Australia's Surgical Surcharge

Australia's Surgical Surcharge


16.06.2023 - 07:17


Mandala's report commissioned by Private Healthcare Australia unpacks how Australians are paying too much for medical devices through the Prescribed List of Medical Devices (PL).

Australia pays some of the highest prices in the world for medical devices through the Prescribed List of Medical Devices (PL).

Australia’s spending on medical devices through the PL since 2006 has grown three times faster than inflation. Prices of medical devices on the PL are much higher in Australia compared to an aggregate of eight peer countries, including the United Kingdom, New Zealand, and France.

Australia pays 70 per cent more through the PL than New Zealand for a hip replacement stem, for example, and 30 per cent more for a drug eluting stent.

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Australia pays two to four times more than peers abroad for a selection of frequently-used devices.

The cost for a selection of 46 frequently-used devices is twice as much in Australia compared to the average of these eight overseas markets. Compared to the lowest prices from these markets, prices on Australia’s PL are four times higher.

Germany pays the least for these 46 devices: just a quarter of what Australia does through the PL.

These high prices persist despite the fact that the medical device market is mature with a diverse range of suppliers. Instead, the PL’s lack of bundling and price adjustment mechanisms to consider cost effectiveness, international benchmarking, and other settings to boost competition have seen costs grow.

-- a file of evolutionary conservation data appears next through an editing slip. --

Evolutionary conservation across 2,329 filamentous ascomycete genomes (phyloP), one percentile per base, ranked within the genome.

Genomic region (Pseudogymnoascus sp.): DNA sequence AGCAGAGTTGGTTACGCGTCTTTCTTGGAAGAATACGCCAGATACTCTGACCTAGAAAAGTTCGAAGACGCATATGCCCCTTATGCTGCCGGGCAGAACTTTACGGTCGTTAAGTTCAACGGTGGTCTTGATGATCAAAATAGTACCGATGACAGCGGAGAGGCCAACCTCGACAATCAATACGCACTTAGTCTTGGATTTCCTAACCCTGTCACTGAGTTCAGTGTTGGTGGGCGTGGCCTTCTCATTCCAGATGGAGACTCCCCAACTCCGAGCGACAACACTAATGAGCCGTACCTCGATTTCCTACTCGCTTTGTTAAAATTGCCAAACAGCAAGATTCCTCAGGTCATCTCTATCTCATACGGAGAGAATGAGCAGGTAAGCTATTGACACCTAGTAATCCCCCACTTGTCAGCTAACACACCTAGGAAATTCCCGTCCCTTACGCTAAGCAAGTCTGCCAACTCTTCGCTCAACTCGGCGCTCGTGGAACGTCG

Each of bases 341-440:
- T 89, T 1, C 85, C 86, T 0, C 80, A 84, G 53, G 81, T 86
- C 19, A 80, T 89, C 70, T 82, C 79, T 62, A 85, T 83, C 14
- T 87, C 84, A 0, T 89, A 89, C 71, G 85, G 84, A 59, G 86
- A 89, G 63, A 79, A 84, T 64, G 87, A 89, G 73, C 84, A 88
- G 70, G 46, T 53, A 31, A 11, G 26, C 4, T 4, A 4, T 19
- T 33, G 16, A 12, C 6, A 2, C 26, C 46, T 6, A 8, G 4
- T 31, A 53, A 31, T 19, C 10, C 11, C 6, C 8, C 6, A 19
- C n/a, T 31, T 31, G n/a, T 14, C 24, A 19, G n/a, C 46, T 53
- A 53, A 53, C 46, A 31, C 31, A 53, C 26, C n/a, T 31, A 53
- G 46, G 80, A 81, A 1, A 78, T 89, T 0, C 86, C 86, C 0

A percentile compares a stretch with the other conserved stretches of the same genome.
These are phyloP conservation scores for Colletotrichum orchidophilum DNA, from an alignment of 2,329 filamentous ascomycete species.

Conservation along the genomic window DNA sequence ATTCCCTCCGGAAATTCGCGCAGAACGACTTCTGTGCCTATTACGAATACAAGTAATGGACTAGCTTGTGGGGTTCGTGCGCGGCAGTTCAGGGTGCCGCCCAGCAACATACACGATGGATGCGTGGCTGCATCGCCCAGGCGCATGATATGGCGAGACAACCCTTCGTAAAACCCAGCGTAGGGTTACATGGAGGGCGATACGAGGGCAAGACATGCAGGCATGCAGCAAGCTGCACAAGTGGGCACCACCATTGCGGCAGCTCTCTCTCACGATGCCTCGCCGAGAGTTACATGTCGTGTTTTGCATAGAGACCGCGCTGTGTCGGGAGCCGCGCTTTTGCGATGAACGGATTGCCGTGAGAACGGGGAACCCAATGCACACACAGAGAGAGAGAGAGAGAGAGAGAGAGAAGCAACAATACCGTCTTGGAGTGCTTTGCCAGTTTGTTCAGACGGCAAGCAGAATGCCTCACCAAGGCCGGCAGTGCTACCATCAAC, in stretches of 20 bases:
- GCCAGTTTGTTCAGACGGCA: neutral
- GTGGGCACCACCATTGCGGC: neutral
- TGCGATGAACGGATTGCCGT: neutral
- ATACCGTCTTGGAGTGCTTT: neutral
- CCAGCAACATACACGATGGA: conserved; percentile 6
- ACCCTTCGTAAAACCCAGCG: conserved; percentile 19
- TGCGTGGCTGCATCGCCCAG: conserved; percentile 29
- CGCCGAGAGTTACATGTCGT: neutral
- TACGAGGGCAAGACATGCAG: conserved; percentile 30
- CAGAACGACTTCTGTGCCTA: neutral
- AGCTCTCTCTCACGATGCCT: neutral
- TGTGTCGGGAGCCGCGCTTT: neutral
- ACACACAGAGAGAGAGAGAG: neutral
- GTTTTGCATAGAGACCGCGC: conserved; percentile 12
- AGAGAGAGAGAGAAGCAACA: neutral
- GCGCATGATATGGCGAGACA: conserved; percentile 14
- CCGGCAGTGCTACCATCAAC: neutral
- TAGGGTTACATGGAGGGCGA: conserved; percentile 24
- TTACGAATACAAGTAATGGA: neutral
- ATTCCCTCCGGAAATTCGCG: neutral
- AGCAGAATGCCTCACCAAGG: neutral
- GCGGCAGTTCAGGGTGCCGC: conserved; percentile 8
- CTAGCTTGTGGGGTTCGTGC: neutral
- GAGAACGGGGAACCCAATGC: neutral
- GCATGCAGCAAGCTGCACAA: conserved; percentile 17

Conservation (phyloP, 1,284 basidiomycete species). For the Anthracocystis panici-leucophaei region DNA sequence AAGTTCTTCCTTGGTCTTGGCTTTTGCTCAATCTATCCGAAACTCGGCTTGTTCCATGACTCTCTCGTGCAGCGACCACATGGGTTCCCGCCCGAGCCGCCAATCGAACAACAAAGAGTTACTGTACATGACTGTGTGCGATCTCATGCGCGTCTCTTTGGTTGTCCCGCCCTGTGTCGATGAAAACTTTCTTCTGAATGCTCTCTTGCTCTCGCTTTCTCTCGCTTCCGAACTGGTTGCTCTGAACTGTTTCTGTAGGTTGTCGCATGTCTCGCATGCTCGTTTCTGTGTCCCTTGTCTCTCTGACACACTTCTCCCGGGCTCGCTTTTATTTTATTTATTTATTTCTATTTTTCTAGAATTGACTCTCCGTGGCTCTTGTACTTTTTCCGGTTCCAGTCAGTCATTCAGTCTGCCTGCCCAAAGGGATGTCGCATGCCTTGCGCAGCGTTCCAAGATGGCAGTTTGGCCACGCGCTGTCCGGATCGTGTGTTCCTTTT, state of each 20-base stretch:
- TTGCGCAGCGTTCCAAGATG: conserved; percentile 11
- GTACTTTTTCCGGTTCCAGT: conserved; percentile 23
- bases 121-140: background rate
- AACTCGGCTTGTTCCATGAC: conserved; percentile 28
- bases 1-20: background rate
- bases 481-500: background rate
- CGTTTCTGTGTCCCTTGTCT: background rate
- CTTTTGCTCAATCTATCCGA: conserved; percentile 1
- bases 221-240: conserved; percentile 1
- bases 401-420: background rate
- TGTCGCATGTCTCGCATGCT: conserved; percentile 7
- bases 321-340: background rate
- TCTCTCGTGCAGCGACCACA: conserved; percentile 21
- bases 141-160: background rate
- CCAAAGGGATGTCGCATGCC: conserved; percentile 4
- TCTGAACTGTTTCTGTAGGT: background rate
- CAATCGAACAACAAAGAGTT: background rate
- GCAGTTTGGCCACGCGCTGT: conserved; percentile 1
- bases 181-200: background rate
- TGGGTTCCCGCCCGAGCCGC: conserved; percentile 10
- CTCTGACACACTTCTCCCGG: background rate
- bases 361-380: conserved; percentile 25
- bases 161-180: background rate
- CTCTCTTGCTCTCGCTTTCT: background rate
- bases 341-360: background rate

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Consumers foot the bill. The total cost of medical devices on the PL is an estimated $967 million higher than in similar countries per year. This is a direct value transfer to device companies, most of whom are based overseas.

$619 million of these additional costs are paid by consumers through their private health insurance premiums, $77 million paid by consumers through self-insurance, and $271 million paid by the federal government through the Private Health Insurance Rebate, veterans’ care, and workers’ compensation.

The government must also fund the administration of the PL, despite the fact that this centrally-managed system does not result in lower costs and isolates prices from the downward pressure of market forces. This is estimated at approximately $14 million per year.

Rising costs that contribute to premium growth leads to lower participation in private health insurance, especially when cost-of-living pressures are high. In turn, lower insurance participation mean that a larger share of Australians must rely on the public system.
Higher premiums also reduce consumer spending and are an additional drag on other sectors of the economy.

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There is an opportunity to further reform the pricing framework of medical devices in Australia to lower prices and boost patient outcomes by embracing a more open and competitive system.

An ageing population will mean demand for medical devices will keep growing. Ensuring prices are sustainable in the long term while prioritising patient outcomes is a critical challenge facing Australian healthcare.
Aligning prices to those abroad is unlikely to impact supply or require co-payments. Countries such as Germany, Sweden, and Austria pay a quarter of Australia’s prices and still enjoy plentiful supply, without charging patients co-payments.

Australia’s relatively small market size and distant geography should not be a barrier to lower prices. New Zealand’s prices are 1.7 times lower.

There are greater opportunities to better align price signals with clinical effectiveness through a reformed PL. As an example, our hip and knee replacement revision rates through the PL are 3 percentage points higher compared to in the United Kingdom, New Zealand, and Sweden.

Read the full report here.

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